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Music Industry Devastated By Parallel Importing Ba


Deputy Prime Minister Jim Anderton could end up devastating the local music industry by banning creative industry parallel imports, said ACT commerce spokesman Stephen Franks.

Print publishing may not be far behind, as ‘print on demand’ book technology develops.

Mr Franks was commenting on the Government’s boast that New Zealand was being removed from the United States “301 Watch List” for nations with inadequate copyright protection laws. Mr Anderton is attempting to “strengthen” intellectual property laws by banning the parallel importing of new CD’s, videos, books and computer software.

“Mr Anderton is forcing a 1950’s solution onto New Zealanders who are no longer trapped behind Government controlled fences. The global marketplace has changed dramatically since the last time Mr Anderton had an influence on Government policy.

“By banning parallel importing to increase prices he will create incentives for New Zealanders to download music off the internet for free.”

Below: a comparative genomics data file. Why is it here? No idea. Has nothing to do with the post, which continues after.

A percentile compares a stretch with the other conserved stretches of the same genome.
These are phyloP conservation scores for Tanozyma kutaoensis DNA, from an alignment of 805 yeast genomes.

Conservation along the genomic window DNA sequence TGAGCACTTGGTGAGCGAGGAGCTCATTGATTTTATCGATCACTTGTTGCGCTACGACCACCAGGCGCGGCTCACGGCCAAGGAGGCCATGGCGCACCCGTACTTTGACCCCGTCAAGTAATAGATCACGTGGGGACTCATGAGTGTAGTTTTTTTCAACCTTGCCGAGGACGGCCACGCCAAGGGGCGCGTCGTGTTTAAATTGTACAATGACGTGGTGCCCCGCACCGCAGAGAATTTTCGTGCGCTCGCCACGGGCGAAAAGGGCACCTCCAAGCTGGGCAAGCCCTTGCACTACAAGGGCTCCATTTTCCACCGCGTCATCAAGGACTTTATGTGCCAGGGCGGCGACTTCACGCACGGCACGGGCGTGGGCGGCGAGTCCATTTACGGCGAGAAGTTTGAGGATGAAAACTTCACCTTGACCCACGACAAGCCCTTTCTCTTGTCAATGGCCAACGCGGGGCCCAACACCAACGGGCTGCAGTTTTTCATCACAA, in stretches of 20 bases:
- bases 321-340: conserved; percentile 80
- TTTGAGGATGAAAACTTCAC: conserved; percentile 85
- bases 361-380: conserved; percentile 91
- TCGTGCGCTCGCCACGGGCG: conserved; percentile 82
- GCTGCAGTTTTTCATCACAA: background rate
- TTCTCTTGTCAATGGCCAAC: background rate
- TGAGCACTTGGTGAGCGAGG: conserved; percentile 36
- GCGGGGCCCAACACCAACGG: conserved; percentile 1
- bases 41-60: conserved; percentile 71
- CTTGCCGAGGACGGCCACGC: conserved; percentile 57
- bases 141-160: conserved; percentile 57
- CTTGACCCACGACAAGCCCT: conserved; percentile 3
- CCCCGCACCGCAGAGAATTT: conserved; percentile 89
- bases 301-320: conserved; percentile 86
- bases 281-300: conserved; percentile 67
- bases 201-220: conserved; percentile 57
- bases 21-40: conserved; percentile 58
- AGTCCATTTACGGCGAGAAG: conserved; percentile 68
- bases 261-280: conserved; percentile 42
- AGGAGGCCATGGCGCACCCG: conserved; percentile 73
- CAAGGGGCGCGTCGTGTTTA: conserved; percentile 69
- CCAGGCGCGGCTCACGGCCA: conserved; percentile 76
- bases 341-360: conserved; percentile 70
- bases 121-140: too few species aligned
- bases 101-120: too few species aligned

Many internet sites using mp3 technology allow New Zealanders to download new releases straight onto CD free of charge. New Zealand has over one million regular internet users with the figure expected to rise be two million by 2004.

“People who previously bought CDs and respected copyright resent the Government’s attempt to confine them to New Zealand artists. That will justify their response, to pursue the cheapest option; download off the net.

“Ironically by driving people to the Net, Mr Anderton will ruin the local creative industry by removing paying customers from stores and turning them to music-for-free net customers.

“Parallel importing benefited all consumers at the expense of a few monopoly licence holders. The Government should not turn the clock backwards by legislating price increases that will benefit nobody but monopolists,” said Stephen Franks.

ENDS

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